"Whether such measures would have prevented some or all of the especially inappropriate conduct committed by Hall in connection with his work for the BBC is difficult to say. It is likely at the very least that they would have prevented those incidents with which the Hall investigation is primarily concerned, namely those which took place on the BBC's premises in Manchester."

The report said young female visitors to BBC Manchester were jokingly referred to as "Hall's nieces" who had come for "elocution lessons".

It also referred to Hall's "laddish sexuality, characterised by risqué banter and often unwanted tactility".

The report criticised Ray Colley - regional television manager at BBC Manchester in the 1970s, and one of Hall's bosses - saying that while there was no evidence he had known about Hall's activities, he should have done.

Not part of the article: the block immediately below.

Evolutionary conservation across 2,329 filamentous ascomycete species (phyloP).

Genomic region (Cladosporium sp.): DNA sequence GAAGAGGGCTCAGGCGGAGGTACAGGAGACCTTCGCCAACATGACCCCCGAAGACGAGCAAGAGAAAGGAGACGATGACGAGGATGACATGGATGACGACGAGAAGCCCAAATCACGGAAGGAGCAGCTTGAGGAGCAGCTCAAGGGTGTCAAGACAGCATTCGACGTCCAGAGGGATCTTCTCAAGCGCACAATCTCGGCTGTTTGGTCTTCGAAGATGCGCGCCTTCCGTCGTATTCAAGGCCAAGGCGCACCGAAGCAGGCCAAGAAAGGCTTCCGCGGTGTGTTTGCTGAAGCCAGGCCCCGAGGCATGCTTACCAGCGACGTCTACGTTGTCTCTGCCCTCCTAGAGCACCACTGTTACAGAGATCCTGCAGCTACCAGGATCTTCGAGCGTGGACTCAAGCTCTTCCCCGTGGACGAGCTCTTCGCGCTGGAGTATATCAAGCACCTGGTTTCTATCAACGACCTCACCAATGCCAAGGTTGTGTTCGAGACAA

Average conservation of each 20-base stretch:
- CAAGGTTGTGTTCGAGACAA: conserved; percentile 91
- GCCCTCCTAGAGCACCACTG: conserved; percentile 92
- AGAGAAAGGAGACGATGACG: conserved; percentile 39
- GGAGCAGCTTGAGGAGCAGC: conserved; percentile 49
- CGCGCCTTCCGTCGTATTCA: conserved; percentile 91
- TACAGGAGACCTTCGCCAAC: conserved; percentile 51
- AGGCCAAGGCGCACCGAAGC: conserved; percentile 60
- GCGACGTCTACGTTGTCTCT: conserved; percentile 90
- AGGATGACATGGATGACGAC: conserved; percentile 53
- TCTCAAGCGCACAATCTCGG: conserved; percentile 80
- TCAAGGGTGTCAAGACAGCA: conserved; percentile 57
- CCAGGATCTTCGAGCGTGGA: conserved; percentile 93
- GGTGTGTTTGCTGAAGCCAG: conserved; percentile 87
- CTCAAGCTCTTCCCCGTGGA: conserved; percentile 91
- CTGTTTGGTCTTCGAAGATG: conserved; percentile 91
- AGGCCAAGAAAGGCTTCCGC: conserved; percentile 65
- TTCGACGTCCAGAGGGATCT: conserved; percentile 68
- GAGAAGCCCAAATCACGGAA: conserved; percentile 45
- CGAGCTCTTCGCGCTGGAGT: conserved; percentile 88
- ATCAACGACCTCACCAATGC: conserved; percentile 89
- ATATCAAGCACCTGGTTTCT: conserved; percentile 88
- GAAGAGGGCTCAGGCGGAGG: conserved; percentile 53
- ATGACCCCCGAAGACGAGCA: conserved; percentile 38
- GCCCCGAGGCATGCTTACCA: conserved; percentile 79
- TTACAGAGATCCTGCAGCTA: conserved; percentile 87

Mr Colley, the report said, gave Hall a dressing down about his conduct after the former arrived at BBC Manchester in 1970, suggesting rumours about Hall's sexual activity were circulating even then. However he failed to take any subsequent "positive steps" to check if Hall was behaving.

The report said: "Mr Colley underestimated Hall. Given that Mr Colley was aware that Hall was a womaniser, and he was aware of the real possibility that Hall had been having sex on the premises previously, I would have expected any prudent manager, even in the culture of those days, to follow up to ensure Hall was not conducting himself inappropriately."

In June 2013, Hall was jailed for 15 months after he admitted indecently assaulting 13 girls, before the sentence was doubled by the Court of the Appeal, which ruled it was "inadequate".

(© Daily Telegraph London)